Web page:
After 16 consecutive months of Indiana’s jobless rate above the national average – it’s 8.4 percent now, compared to 7.4 for the U.S. – the cold reality is that we have a problem with a quarter of a million Hoosiers chronically out of work.
Then came a Ball State University study showing Indiana’s per capita income has slipped from 30th in the nation to 40th with dozens of counties wallowing in wage levels in the 1990s and, some like my old home of Miami, in the 1970s range.
I wrote an analysis in which I noted that for almost the past nine years, we’ve had Republican governors who have made job creation and education reform top priorities, and yet we’ve been over 8 percent unemployment since early 2009.
At some point, a political reality comes into play, perhaps as early as 2014 and if this trend persists, by 2016. It used to be that a jobless rate over 7 percent would mean the boot from voters. Yet, Gov. Mitch Daniels left office with a 60 percent approval rating and President Obama was reelected.
Gov. Mike Pence gets it. Speaking before the Indianapolis Kiwanis last Friday, he acknowledged, “There’s a great sense of optimism, there’s reason to be encouraged as Hoosiers, but this is a difficult time for too many in our state.”
At Hobart, Pence told local Realtors, “I want to see where the young people can graduate from high school and can have an industry certification or even an associates degree right that day.”
There was one interesting response to my analysis, and it came from Ball State University economics Prof. Michael Hicks. “Indiana’s problem is not that the overall business climate for investment is poor (it is great) or that we have too few students graduating from college with the right degrees (they are) or that people outside Indiana don’t know how great these things are (they know),” he explained. “The problem is not statewide (we have 12 counties growing much faster than the nation as a whole). These are just facts. I also don’t believe that the overall problem is one of rapid technological progress or any of the national (and hopefully transient) problems in labor markets.”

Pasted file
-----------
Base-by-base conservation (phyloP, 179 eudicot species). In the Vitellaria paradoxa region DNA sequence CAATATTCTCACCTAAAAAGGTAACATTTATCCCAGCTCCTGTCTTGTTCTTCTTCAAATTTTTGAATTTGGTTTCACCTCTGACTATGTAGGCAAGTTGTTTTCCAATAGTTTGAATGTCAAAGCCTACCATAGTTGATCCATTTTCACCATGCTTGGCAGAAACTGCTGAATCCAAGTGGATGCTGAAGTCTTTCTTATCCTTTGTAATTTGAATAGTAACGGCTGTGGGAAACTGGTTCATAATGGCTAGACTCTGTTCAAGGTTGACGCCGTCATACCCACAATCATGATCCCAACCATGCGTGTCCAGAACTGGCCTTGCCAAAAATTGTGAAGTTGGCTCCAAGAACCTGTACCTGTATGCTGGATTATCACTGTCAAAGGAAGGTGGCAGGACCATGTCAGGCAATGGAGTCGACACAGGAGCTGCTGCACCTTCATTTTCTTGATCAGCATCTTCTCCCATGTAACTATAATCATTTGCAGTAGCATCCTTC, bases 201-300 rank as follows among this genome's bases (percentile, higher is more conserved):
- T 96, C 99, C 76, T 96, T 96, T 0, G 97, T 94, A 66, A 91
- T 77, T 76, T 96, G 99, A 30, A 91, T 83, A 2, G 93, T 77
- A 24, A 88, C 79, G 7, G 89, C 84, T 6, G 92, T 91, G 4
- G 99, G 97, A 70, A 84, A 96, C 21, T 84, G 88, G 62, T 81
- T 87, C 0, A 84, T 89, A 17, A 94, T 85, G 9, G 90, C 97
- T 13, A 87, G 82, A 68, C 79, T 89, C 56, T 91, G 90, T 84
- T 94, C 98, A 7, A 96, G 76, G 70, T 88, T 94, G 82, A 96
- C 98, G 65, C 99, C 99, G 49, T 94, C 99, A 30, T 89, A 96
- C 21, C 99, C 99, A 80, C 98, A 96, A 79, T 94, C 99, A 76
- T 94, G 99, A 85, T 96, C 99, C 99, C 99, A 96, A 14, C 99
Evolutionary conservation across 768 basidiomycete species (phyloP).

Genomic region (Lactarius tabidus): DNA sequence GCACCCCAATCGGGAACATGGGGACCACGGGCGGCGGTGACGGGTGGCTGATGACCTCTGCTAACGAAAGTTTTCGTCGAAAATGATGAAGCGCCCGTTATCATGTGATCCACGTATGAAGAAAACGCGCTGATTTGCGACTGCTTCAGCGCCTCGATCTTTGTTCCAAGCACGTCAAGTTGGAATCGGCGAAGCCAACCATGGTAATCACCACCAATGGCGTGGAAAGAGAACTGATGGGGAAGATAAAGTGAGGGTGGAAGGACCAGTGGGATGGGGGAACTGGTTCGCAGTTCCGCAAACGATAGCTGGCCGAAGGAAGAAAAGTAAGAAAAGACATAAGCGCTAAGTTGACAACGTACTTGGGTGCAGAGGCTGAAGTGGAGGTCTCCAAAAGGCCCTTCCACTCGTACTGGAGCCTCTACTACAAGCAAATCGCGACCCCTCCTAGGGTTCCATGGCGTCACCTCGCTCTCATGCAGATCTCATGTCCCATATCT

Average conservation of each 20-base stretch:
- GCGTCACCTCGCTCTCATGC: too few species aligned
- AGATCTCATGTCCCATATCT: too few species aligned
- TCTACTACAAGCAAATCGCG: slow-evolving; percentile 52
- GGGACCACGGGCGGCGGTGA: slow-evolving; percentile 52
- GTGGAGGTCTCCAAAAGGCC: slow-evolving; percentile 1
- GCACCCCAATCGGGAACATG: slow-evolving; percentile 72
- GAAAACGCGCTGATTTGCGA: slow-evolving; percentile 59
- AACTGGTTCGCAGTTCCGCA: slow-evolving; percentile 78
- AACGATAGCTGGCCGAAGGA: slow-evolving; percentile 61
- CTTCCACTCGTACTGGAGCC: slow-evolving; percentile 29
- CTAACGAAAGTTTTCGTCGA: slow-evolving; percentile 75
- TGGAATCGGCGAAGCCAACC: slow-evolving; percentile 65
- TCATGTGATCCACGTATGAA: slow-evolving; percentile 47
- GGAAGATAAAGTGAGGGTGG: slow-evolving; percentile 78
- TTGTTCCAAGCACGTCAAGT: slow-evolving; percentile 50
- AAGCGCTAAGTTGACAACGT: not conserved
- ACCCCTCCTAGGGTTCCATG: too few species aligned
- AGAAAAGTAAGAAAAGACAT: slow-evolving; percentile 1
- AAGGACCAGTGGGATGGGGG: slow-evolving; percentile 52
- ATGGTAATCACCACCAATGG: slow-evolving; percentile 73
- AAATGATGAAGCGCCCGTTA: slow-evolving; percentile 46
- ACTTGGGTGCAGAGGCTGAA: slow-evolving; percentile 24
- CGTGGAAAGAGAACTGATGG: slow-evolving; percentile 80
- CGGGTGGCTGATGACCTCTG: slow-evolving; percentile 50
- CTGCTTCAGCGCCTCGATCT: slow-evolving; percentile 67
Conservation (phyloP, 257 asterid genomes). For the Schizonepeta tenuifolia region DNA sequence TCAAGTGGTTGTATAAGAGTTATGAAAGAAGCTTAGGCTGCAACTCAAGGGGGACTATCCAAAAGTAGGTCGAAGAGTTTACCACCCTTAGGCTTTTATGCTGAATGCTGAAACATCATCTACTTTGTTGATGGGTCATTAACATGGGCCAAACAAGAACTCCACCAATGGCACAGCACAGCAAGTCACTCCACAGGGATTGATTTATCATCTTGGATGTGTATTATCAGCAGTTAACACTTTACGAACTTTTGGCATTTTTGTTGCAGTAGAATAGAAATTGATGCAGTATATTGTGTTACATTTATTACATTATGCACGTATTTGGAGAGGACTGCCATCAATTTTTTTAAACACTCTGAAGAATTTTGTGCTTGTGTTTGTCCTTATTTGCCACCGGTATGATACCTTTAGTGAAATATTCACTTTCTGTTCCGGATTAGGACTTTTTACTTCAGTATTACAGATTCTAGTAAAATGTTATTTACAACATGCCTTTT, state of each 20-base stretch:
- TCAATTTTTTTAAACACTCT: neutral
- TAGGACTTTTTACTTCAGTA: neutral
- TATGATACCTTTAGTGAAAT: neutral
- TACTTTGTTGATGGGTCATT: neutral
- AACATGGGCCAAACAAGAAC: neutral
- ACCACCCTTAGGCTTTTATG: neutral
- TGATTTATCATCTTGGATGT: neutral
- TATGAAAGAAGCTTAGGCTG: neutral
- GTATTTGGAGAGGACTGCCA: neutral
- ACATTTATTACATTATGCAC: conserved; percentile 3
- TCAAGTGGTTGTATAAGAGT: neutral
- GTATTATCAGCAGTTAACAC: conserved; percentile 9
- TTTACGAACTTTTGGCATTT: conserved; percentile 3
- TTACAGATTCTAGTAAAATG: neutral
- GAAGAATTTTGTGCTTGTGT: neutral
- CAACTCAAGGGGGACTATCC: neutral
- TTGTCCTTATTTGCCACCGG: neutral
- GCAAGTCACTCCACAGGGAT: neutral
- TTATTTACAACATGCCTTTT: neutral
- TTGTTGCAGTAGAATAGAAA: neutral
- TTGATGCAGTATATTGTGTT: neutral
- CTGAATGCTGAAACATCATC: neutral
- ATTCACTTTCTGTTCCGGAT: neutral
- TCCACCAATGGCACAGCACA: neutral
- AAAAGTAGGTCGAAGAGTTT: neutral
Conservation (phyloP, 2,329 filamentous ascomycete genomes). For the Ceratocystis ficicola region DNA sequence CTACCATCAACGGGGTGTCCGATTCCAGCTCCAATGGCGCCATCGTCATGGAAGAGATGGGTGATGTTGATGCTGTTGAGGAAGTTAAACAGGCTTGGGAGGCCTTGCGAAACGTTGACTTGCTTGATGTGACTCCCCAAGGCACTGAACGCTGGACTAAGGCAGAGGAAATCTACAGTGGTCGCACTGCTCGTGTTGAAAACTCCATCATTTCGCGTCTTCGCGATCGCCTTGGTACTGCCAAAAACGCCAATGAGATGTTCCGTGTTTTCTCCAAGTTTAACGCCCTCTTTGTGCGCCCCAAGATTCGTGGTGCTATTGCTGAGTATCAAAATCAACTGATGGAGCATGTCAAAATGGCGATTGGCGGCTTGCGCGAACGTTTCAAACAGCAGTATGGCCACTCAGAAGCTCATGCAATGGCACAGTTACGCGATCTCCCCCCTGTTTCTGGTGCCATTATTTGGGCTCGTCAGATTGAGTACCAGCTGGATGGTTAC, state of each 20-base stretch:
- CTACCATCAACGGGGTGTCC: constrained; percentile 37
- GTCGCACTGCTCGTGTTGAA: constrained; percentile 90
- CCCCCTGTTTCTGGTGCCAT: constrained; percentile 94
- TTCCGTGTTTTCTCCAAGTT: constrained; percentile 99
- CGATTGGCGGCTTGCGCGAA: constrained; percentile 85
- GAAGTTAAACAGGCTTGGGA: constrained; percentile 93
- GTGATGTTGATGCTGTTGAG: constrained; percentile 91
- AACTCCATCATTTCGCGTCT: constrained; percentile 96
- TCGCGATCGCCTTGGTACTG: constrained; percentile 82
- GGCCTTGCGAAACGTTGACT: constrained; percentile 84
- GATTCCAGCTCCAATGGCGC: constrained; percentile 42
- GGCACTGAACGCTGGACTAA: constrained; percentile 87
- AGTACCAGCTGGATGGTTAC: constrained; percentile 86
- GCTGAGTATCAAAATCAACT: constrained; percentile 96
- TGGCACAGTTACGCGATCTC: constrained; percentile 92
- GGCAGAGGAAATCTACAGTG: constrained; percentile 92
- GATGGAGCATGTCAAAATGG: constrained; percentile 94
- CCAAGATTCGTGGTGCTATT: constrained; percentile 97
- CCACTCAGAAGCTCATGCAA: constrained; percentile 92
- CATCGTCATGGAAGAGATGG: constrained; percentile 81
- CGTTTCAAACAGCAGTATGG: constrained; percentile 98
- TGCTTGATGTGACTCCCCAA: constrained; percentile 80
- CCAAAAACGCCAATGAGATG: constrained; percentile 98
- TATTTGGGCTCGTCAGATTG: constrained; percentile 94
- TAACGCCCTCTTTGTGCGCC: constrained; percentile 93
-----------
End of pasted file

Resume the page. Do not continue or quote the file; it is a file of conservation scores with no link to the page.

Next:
No, the problem here is much closer to home. It comes in your city or town.
Hicks explains: “This is a really a local, not state problem. Almost all our local economic policies target business investment, and masquerade as job creation efforts. We abate taxes, apply TIF’s and woo businesses all over the state, but then the employees who receive middle class wages (say $18 an hour or more) choose the nicest place to live within a 40-mile radius. So, we bring a nice factory to Muncie, and the employees all commute from Noblesville.”
The real problem here is that Indiana Republicans parade under the banners of Reaganism, of smaller government and one that stays out of our bedrooms and personal lives. But when our cities and towns seek what we call “local control” over tax options, legislative leaders politely listen, and then tell them to shove off.
A classic example came last year when Republican and Democratic mayors from Whiting to Evansville pleaded with the General Assembly to toughen laws on access to methamphetamine ingredients. They were largely ignored, a watered down law passed, and so far in 2013, we’ve had almost 1,100 meth lab busts that have injured 17 cookers, 18 cops and involved more than 300 children.
They have passed tax caps that have crimped city budgets. The hope was that municipalities would consolidate, but what’s happened has been cuts in parks budgets and a curtailing of school bus service. So when cities compete for that new corporation, and the executives survey a city with shabby parks and kids walking to school in 10 degree weather, they go elsewhere.
Hicks explains, “As Americans became richer, schooling and community amenities matter more. This is an iron law of economics, that the share of income we spend on some goods rises as we get richer. Education and amenities (like health care and recreation) are two of these things. So, the Midwest built its small towns long before the quality of a place made much difference in migration or incomes. Today, quality of place matters deeply, and we are, in many places, unprepared to deal with it.”